Loch Lomond started out as more or less a one-man project based around the vision of singer/songwriter Ritchie Young, aided and abetted by the production skills of Rob Oberdorder, but over the course of four albums and a couple of EPs, it's grown into a full-fledged, even large, ensemble. The fourth Loch Lomond full-length release, Little Me Will Start a Storm, feels -- at least in part -- like a product of its environment. Like several other members of the Portland, OR music community -- specifically the Tucker Martine/Decemberists/Laura Veirs/Laura Gibson axis -- Young and company blend the scrappy, open-minded D.I.Y. aesthetic of indie pop with folk influences and arty, occasionally orchestral-sounding touches. Over the course of the album, Loch Lomond employs a wide range of dynamics; the spare, quirky "Egg Song," which bears a bit of an early Incredible String Band feel, employs only vocals and acoustic guitar, while "Water in Astoria" sounds like it contains the entire contents of a used-instrument store -- piano, woodwind, strings, bass harmonica, even a musical saw. Young's unconventional lyrical inclinations mesh nicely with the warm, organic, mostly acoustic feel of the arrangements, creating a craftily produced but endearingly off-kilter sound with echoes of bands like the Fruit Bats and Lost in the Trees. And though the band's first few outings have yet to earn them plaudits on the level of peers like Veirs or the Decemberists, they have toured with the latter, and it's certainly easy to imagine fans of Colin Meloy's quirky folk-pop finding an easy entry point into Little Me Will Start a Storm.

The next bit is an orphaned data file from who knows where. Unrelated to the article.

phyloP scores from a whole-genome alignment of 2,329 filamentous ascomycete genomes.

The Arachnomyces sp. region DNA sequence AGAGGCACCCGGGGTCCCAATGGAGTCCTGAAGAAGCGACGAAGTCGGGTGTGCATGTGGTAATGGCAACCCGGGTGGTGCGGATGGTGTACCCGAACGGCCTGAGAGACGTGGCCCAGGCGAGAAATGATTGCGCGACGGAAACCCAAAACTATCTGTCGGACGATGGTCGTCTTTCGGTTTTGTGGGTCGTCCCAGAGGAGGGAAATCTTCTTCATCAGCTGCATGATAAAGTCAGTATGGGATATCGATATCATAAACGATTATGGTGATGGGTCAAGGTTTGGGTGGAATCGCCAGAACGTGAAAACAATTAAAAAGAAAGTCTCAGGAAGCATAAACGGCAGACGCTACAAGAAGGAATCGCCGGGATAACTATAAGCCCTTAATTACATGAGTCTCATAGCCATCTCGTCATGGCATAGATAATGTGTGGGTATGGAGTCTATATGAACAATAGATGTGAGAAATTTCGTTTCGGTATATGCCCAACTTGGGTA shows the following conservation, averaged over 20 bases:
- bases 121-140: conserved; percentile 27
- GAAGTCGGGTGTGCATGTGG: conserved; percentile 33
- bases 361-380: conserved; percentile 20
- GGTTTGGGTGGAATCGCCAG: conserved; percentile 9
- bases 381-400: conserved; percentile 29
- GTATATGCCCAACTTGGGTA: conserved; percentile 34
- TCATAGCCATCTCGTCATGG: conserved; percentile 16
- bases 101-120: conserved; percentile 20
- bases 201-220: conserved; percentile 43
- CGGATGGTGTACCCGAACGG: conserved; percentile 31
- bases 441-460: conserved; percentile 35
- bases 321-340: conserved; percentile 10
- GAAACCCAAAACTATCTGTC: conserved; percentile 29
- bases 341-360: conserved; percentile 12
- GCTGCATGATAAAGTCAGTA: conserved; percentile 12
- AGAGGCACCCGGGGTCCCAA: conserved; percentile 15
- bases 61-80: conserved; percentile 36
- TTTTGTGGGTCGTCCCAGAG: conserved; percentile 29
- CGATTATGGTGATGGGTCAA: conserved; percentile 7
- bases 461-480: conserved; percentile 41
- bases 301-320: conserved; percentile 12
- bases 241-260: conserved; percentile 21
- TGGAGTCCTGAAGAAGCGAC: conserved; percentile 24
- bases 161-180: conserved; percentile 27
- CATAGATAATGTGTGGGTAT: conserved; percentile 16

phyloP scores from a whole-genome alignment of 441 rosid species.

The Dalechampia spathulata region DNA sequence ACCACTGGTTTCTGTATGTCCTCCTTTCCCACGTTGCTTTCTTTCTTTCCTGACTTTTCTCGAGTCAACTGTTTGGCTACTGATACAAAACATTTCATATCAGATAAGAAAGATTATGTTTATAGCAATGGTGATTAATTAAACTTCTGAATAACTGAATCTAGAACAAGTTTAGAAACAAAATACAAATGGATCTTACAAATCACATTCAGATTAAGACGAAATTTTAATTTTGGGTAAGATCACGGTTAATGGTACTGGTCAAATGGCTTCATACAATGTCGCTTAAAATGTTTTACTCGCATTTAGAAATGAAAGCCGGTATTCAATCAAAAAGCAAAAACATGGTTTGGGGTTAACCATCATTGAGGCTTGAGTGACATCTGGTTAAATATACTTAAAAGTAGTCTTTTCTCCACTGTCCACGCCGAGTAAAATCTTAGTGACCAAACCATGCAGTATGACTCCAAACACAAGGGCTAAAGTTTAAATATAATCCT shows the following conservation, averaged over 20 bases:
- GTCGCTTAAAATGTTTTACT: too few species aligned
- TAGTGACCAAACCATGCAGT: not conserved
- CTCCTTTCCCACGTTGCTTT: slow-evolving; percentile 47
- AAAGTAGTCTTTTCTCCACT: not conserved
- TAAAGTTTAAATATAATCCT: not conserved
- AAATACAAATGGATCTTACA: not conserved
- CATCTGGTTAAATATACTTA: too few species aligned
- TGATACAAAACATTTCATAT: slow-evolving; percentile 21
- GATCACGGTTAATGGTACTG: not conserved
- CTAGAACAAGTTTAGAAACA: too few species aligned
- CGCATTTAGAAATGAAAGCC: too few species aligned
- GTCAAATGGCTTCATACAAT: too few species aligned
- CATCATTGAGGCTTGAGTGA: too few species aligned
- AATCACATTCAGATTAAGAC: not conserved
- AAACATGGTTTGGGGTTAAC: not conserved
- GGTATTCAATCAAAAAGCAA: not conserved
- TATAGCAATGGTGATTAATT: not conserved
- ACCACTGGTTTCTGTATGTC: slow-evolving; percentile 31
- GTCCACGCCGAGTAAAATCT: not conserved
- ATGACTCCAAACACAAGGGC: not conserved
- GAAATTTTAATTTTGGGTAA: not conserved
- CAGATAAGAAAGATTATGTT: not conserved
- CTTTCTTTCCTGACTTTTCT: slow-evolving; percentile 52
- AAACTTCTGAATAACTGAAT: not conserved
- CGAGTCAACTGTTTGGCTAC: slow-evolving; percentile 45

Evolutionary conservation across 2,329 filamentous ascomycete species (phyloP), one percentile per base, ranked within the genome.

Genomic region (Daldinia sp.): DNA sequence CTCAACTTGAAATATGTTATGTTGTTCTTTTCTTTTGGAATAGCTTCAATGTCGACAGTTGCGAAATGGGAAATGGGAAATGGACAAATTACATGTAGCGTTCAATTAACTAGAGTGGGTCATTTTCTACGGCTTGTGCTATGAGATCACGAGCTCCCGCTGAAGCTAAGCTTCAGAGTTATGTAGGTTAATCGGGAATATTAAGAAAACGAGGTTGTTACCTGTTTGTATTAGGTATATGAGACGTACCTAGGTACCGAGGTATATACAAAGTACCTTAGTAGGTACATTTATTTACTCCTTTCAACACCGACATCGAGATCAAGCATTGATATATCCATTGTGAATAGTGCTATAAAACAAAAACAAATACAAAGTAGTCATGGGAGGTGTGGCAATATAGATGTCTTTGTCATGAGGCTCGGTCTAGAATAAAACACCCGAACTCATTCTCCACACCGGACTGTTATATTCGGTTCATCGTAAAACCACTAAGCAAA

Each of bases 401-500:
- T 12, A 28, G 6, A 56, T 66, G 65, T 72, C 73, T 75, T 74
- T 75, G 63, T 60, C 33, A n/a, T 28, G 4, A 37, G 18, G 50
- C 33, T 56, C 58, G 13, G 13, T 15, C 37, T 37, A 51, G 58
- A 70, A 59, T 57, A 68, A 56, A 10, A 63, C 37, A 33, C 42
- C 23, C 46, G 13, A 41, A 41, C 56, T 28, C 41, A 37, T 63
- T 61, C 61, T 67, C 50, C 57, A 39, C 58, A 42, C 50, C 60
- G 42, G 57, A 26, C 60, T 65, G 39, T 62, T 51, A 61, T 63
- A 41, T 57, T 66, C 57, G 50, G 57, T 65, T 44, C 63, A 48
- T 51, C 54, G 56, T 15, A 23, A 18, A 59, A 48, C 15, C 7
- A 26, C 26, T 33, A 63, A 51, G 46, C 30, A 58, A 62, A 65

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AllMusic Review by James Allen